ArticlesMarch 2021

“Code of the World”: A Digital Storytelling Project in the Russian Heritage Classroom

By Svetlana Korshunova, Princeton University

Svetlana Korshunova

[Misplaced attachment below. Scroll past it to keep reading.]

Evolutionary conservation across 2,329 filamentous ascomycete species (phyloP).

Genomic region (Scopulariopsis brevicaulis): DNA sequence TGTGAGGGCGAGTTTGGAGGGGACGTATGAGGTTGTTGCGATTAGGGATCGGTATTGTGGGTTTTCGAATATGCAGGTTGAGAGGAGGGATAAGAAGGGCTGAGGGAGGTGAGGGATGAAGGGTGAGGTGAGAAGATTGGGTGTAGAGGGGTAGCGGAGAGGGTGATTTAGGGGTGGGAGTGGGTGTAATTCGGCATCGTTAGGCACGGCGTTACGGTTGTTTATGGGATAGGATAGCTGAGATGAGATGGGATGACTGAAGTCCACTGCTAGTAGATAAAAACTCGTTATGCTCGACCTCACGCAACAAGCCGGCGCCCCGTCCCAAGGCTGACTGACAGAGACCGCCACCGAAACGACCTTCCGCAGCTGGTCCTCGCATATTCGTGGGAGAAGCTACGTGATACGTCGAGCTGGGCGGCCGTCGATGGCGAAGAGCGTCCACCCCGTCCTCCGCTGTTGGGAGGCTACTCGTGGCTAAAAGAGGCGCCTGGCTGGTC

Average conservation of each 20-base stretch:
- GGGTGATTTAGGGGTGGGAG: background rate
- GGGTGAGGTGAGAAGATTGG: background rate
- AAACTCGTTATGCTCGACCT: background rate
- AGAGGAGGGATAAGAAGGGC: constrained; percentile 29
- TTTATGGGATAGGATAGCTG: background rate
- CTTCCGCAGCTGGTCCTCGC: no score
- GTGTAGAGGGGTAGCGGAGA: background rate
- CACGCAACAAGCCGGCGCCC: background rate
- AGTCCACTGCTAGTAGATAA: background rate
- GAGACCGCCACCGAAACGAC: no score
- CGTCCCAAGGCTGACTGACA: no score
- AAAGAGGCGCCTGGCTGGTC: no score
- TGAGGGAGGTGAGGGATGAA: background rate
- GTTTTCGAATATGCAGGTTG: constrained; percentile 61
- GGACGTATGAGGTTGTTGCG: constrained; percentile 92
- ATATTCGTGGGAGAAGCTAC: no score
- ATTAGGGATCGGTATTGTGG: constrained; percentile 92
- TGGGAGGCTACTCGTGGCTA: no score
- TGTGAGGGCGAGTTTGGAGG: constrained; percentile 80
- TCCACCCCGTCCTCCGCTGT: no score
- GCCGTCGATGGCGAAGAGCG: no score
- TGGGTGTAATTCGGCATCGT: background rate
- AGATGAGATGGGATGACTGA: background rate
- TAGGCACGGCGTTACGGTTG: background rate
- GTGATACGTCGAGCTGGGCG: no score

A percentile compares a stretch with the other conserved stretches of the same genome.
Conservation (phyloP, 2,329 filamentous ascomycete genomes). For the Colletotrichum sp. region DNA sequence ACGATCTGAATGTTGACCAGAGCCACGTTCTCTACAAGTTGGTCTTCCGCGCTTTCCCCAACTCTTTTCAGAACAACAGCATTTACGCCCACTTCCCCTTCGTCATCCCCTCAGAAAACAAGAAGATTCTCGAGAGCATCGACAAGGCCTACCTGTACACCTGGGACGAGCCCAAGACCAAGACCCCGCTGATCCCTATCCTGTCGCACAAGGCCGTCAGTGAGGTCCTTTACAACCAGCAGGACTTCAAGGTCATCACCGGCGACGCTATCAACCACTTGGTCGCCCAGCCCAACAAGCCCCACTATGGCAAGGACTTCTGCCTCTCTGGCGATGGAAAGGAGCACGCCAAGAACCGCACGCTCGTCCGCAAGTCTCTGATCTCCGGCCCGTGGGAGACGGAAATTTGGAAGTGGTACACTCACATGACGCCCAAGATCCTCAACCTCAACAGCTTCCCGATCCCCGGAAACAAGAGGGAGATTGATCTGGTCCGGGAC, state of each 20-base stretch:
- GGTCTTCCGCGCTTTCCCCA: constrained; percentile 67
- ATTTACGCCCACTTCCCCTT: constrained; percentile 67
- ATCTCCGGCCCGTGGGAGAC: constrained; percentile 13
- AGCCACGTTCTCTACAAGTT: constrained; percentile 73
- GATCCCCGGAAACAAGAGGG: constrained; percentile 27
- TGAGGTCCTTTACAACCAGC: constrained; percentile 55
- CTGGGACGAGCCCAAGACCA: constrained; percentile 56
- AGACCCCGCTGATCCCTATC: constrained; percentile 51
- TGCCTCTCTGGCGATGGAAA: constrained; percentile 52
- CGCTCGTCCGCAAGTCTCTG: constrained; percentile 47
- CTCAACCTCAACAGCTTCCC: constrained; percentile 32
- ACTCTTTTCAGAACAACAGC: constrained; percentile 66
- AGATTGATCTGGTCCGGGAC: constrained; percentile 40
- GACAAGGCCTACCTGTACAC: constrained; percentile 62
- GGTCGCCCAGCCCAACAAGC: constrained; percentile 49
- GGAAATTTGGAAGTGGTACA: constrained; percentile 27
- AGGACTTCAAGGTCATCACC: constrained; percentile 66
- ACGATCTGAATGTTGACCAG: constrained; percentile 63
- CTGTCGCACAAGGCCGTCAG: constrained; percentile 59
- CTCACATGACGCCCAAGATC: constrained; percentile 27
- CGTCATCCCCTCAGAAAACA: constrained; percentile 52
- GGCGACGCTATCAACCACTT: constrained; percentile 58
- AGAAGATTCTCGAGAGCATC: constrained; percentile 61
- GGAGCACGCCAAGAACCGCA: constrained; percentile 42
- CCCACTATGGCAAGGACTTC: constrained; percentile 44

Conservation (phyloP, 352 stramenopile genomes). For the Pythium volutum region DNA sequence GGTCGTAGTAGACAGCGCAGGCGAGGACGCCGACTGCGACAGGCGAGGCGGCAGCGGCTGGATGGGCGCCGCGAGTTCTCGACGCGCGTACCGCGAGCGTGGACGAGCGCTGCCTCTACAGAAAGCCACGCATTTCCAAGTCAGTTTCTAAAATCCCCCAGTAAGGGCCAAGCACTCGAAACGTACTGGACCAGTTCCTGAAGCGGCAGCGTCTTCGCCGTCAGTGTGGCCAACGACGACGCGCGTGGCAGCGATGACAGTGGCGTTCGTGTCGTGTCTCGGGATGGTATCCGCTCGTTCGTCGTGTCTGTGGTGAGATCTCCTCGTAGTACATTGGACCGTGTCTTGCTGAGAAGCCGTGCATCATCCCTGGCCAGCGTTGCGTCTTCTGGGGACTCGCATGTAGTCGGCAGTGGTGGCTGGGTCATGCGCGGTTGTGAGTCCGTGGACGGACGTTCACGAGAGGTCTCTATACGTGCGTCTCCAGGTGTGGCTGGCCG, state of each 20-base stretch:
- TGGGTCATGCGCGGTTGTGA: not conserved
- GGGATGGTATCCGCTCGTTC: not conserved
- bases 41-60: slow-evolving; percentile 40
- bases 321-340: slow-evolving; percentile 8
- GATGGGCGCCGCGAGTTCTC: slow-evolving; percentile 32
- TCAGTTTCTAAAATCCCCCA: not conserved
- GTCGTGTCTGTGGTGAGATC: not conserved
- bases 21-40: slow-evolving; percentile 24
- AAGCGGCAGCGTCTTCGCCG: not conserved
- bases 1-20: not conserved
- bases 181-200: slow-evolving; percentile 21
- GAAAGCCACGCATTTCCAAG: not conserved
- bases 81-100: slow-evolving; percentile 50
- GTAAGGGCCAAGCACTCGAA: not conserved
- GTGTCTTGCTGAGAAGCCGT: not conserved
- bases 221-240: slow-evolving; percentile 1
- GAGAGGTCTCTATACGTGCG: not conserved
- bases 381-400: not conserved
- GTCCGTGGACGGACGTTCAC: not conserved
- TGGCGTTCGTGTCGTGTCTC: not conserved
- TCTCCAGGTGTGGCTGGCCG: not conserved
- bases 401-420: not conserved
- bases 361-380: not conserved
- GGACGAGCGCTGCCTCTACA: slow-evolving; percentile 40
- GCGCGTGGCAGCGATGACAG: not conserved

Many heritage students cite “identity” as the principal reason for studying the language; they come to class to explore and assess the deep-rooted cultural, emotional, and aesthetic values of their language against the broader social groups of families, peers, and the country of the language in general. At the very first class, I hear my students saying: “I don’t really know who I am, I don’t identify myself as 100% Russian nor 100% American”, “I am not even sure that I can speak Russian properly”, “When I speak Russian, I feel that I am becoming a child again, not who I really am”. But when you ask students to tell a favorite story about their childhood, family, a tradition they share with their family, the stories and poems their parents read before bed, food they like to eat, or travels they took as a family in Russia, or even a thing dear to their heart, the genie of the ancestral land breaks free out of the bottle. Crafting and sharing their stories, students come to a better understanding of their multifaceted, fluid self, they construct or reconstruct their identity, and place themselves within the Russian community. That is why this digital storytelling project, which asks students to share their experiences, reflect on their background, culture and relationships inside their heritage communities through different media (an autobiographical  narrative, images, video, audio, and text) occupies a central place in our Russian for Heritage Speakers course. The class works on it over the course of the semester, and the collection of student work at different stages of the project (written assignments, drafts, presentations, and final digital story) constitutes the student’s portfolio for assessment.